Are Canadians ready to embrace SMR technology? While the benefits of SMRs are numerous, the technology is not without its downsides and detractors. Some of the biggest concerns are not environmental, but economic.

Current nuclear generation stations rely on economies of scale to compete with cheaper hydrocarbon alternatives and increasingly affordable renewable alternatives. SMRs sacrifice scale to reduce capital costs, meaning they would need multi-reactor facilities for scale in order to compete on a cost basis with existing alternatives. Beyond economics, SMRs share many of the same environmental concerns as conventional reactors, including the consumption of nuclear material and the production of nuclear waste, both of which will need to be transported and stored. This is a particularly difficult issue for some of the proposed uses of SMRs, such as deployment in remote communities or industrial applications which may require the transportation of spent fuel over greater distances. Some First Nations communities in Canada have pre-emptively stated that they will never permit nuclear waste to be stored on or transported through their lands, citing unacceptably high contamination risk. The proliferation of nuclear facilities also creates more opportunities for incidents due to natural disasters, human error, or terrorist attacks. These concerns are heightened by the arguments by many SMR developers that the nature of the technology does not require as stringent regulations for fail-safes and back up systems, or setbacks from urban populations, as do traditional nuclear facilities. Proponents argue that rethinking such regulations is necessary for SMRs to be feasible and that the risks are substantially lower than for conventional nuclear reactors; opponents point to the high cost of nuclear disasters and the increased risks created by proliferation. Beyond the technical and economic challenges faced by the SMR industry, the public relations battle may be the most important – and most difficult – one it faces.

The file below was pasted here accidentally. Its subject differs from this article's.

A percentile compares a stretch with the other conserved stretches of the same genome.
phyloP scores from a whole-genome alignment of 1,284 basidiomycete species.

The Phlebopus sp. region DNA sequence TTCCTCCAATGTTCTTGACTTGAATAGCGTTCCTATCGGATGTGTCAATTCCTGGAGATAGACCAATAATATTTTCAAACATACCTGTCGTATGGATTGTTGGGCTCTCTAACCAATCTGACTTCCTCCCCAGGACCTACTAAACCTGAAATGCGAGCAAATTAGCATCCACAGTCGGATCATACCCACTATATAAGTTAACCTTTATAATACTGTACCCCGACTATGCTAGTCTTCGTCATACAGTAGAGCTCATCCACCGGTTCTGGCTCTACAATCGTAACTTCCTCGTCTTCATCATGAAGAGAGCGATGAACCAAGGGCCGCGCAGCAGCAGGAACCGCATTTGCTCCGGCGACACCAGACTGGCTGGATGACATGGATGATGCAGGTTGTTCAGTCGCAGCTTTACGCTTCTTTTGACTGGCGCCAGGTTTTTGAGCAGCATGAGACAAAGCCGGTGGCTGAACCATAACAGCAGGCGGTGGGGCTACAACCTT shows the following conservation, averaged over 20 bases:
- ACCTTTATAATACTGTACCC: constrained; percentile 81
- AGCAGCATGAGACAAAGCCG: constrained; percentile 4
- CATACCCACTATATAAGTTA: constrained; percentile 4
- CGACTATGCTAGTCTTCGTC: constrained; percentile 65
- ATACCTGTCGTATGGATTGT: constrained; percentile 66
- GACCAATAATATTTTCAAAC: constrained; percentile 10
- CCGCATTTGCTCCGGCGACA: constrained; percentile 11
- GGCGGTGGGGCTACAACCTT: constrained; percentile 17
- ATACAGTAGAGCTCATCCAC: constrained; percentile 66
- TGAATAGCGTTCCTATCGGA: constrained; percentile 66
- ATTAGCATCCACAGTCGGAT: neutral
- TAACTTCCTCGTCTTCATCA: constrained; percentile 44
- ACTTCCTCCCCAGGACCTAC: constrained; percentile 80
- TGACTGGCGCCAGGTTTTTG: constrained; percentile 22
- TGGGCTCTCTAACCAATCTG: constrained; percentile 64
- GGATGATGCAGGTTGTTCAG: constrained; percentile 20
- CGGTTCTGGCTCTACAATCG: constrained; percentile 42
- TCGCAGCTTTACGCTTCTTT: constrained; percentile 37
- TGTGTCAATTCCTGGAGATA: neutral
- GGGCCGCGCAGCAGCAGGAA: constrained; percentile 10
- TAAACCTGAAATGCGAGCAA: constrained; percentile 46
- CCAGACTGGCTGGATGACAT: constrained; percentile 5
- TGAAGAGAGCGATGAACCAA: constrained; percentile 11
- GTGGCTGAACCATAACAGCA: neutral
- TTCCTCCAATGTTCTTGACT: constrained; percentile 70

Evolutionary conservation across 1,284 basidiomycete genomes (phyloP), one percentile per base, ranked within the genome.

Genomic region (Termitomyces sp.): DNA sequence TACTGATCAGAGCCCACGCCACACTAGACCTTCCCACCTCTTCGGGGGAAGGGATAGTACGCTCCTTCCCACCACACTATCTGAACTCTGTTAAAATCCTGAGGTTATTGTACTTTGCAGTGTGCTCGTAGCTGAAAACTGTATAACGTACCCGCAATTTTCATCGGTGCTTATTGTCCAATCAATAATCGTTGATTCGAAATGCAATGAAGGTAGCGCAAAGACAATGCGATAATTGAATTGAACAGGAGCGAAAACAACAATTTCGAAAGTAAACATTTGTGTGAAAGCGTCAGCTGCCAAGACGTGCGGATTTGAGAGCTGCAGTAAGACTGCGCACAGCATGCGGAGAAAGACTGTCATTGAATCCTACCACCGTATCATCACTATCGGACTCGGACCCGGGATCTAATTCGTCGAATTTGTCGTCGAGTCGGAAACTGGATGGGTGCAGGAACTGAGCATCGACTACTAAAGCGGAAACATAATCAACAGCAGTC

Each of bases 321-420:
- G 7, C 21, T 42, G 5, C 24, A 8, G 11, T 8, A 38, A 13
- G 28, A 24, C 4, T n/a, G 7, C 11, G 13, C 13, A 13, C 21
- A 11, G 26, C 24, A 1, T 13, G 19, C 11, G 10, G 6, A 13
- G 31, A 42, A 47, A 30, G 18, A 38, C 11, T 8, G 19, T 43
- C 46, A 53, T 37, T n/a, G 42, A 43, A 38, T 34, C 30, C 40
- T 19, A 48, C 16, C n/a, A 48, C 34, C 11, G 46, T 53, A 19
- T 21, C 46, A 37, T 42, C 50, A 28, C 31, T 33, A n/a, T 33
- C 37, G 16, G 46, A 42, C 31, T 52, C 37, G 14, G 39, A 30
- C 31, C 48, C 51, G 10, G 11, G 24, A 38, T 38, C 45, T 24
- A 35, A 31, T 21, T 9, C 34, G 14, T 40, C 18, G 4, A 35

The Roadmap has sent out a call for action to stakeholders on the development and deployment of SMR technology but does note that there is much work to be done before SMR technology can be applied in Canada in any meaningful way. The future of SMRs in Canada remains to be seen. What is certain, however, is that the stakeholders who charted the Roadmap believe that the opportunity for an SMR market is a real one and that the dialogue and efforts to carve out a place for SMR technology in the Canadian energy sector will continue.

Click here  to download a copy of the publication: McCarthy Tétrault’s fifth edition of Canadian Power




Stay Connected

Get the latest posts from this blog

Please enter a valid email address